I call my writing Christian influence. The plot doesn’t turn on a spiritual issue or dilemma, but is basically secular story. However, since the characters are Christian they respond differently. My sleuth for instance, won’t lie to a suspect during interrogation.

    Anyway, just my thoughts on this subject. I don’t think Christian writers should feel themselves locked into a “Christian” box. It’s not a choice between writing material that will compromise their morals vs writing sermons in story form. You can be a Christian, a writer and write for secular companies.

    • NikeChillemi
      April 18, 2012

      Terri, I think we have to write the story that God gave us. My first novels (The Sanctuary Point series) could be classified as Christian novels. The murder mystery is the main story. However there are strong Christian subplots.

      My contemporary that is coming out later this year, NETWORK THEN DIE, could be called “faith touched.” The murder is the main thing and the main characters are not Christians and won’t become Christians by the end of the story. Both of them have issues with Christianity that will extend beyond the end of the story into book #2, #3, etc. There are Christian secondary characters who live out their walk in the story.

  3. debraemarvin
    April 18, 2012

    This is a fascinating subject and I hope to see the conversation continue. Nice job, NIke

    • NikeChillemi
      April 21, 2012

      Debra, I agree there’s a lot to talk about here. I’d like to see the day when Christian authors can simply be Writers, considered top notch writers who happen to have Christian characters and themes.

  4. Kathy Bruins
    April 22, 2012

    Wonderful discussion! No matter what market the book is for, it needs to have a good story line. God can work through any market.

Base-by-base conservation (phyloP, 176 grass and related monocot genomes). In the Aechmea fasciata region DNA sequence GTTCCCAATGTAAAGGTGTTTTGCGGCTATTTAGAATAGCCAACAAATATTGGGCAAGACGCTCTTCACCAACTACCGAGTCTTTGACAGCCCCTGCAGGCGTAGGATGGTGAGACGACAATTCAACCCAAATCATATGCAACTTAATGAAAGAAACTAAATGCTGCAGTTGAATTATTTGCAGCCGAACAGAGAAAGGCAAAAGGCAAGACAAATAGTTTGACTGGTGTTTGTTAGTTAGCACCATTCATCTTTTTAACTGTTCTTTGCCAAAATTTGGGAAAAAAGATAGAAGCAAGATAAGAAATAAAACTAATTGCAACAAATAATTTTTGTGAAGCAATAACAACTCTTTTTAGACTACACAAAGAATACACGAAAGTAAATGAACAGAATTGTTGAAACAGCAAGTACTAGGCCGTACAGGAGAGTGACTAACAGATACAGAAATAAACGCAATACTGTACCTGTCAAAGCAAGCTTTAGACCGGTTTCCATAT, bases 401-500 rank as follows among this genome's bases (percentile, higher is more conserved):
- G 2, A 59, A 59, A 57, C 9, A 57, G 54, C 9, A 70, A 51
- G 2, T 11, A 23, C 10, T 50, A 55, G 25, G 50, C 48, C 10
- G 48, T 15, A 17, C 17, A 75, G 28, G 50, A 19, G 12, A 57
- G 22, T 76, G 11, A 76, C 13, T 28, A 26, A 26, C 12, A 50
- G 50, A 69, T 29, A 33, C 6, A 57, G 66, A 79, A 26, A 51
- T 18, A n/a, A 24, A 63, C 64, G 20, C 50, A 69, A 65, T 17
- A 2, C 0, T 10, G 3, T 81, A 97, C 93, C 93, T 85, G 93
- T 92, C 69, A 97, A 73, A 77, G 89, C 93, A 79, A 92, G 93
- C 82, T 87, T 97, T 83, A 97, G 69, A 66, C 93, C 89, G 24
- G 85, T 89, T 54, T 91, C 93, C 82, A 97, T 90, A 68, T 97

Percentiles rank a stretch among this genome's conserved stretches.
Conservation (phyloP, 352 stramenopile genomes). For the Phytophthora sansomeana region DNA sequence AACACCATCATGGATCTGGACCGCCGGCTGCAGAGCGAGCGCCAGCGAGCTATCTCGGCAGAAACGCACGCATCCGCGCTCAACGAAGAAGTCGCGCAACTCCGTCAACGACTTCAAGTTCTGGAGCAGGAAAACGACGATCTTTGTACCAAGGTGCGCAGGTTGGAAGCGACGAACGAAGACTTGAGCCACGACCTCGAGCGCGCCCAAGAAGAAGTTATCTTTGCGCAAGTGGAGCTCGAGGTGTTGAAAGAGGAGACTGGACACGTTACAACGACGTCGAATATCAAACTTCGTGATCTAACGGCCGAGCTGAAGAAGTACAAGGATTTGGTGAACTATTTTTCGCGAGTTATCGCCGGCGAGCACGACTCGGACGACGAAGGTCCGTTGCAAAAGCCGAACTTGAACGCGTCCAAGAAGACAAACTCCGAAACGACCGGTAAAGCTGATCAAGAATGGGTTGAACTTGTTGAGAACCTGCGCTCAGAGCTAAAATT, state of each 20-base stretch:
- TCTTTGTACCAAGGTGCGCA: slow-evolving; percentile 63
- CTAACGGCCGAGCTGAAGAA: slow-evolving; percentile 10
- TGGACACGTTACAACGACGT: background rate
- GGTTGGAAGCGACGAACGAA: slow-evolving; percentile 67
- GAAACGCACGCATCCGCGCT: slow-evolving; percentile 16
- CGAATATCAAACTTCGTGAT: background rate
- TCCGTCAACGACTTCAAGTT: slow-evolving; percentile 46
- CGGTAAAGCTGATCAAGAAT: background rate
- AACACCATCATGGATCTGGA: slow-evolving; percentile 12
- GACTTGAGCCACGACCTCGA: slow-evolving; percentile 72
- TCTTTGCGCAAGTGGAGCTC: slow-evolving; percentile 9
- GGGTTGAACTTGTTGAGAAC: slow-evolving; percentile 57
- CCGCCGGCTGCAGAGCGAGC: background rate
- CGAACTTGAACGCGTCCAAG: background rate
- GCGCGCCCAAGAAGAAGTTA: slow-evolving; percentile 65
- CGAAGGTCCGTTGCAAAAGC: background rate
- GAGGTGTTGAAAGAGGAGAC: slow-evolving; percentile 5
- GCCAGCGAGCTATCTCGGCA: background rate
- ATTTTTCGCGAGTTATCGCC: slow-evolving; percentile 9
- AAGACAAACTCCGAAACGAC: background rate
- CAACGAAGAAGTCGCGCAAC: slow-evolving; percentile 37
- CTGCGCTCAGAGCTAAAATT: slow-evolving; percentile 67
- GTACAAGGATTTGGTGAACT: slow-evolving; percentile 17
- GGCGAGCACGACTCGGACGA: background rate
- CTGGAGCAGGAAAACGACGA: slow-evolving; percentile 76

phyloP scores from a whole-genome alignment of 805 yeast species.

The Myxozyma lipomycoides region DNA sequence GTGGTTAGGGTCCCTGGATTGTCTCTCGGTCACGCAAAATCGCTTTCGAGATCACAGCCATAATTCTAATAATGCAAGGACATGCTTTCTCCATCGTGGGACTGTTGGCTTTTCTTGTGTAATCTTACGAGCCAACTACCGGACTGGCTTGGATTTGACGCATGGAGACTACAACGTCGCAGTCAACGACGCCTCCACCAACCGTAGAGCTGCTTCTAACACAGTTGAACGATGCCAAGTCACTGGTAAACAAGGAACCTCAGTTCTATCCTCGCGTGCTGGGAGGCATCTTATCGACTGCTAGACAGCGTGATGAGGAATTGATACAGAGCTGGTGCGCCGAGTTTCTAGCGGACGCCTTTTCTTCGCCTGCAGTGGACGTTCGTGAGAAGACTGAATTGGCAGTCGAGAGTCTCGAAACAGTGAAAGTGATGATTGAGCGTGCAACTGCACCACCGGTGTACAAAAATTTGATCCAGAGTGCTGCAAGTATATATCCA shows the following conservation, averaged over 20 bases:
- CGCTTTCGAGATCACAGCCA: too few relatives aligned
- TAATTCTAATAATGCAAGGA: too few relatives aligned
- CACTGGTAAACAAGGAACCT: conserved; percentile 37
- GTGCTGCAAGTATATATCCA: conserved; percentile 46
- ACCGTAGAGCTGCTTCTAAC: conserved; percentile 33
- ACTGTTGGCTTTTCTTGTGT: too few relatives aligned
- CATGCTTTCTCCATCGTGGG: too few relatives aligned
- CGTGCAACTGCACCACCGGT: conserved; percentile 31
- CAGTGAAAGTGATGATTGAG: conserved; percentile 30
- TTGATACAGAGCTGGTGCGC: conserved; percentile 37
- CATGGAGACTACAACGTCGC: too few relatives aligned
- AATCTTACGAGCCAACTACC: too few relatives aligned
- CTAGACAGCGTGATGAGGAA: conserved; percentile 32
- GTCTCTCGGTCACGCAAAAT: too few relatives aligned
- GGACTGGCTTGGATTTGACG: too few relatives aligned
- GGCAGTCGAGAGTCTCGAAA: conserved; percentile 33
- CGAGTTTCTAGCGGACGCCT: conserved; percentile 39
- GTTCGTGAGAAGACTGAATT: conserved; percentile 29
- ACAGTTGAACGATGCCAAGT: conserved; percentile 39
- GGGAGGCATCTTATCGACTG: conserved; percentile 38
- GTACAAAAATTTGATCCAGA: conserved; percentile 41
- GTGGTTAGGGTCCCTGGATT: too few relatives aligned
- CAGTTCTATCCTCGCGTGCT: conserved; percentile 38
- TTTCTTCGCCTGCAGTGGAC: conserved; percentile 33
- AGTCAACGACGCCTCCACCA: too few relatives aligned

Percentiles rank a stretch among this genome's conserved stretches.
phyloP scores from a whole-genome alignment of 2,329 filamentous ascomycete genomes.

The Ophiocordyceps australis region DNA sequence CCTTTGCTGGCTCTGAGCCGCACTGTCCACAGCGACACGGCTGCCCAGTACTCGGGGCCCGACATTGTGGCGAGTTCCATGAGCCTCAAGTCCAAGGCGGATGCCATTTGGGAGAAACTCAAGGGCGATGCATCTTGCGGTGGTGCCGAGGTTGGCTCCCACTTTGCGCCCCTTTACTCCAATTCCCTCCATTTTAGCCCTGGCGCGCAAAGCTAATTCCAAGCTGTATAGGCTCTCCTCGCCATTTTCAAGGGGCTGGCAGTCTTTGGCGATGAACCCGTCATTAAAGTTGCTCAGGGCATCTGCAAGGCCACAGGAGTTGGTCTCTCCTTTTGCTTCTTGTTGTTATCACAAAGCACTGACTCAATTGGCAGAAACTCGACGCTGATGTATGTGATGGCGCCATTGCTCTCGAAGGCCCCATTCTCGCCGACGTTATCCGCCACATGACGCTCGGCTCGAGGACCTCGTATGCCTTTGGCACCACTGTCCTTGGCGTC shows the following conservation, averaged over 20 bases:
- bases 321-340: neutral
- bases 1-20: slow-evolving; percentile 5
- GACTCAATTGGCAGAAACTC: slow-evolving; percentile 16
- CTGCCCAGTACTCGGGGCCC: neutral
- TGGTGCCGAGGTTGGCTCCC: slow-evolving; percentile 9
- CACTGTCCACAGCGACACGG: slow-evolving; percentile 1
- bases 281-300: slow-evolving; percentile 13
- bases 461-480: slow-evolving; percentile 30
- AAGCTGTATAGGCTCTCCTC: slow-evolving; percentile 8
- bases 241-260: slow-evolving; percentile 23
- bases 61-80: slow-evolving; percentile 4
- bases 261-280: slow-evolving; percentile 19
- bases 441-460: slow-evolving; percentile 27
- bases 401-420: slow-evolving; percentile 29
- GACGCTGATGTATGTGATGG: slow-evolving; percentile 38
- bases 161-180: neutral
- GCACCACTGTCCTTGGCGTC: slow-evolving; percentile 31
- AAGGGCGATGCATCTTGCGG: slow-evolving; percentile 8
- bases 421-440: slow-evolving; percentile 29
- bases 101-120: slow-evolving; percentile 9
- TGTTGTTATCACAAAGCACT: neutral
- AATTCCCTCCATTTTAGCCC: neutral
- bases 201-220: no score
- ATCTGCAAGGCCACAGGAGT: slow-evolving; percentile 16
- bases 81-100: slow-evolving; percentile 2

• NikeChillemi
      April 22, 2012

      I agree. The story line has to be great. The characters have to be well crafted. God can indeed work through any market. It’s up to us to give Him a top notch product to work with.

  5. sunflower05
    April 22, 2012

    Excellent job, Nike, and this is the intention I first started with. The nonbelievers need reaching more; the others are already saved.

    • NikeChillemi
      April 22, 2012

      Barbara, I know that I know that I know beyond a shadow of a doubt these are the readers I’m supposed to be reaching.

  6. elainemcooper
    April 22, 2012

    Sorry to be so late in this interesting discussion. You are VERY correct that the story should always be the main focus. Without a good story, I have stopped reading many a novel (often a “Christian” one). Well developed characters, well written premise, believable dialogue—it should always be a part of the draw, whether inspirational or non. We are asking folks to spend money on our books. We need to offer more than a predictable plot with boring dialogue. And yes, I think it’s quite important to reach a non-Christian audience and we writers truly need to pray that God will guide our pen in how to introduce Christian principles. The Holy Spirit should be our greatest inspiration.

    • NikeChillemi
      April 22, 2012

      Elaine, That’s right. We’re asking them to part with their money. We have to offer them a quality product. Also we’re offereing in His name. The novel should be the best it can be.

  7. Carole Brown
    April 23, 2012

    Great post, Nike, and I agree w/your sentiments completely. Many times–not always–I find christian books are lacking something that turns me off, and I consider myself a christian, and write as a christian. Hmmm. . .

    • NikeChillemi
      April 23, 2012

      I sometimes think Christian novels are too uniform. Many of us take the same writing classes and then all the novels start sounding the way the classes say they should. Or a certain thing is favored by a group of editors and everyone starts writing that way.

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This entry was posted on April 12, 2012 by in Guest Bloggers and tagged .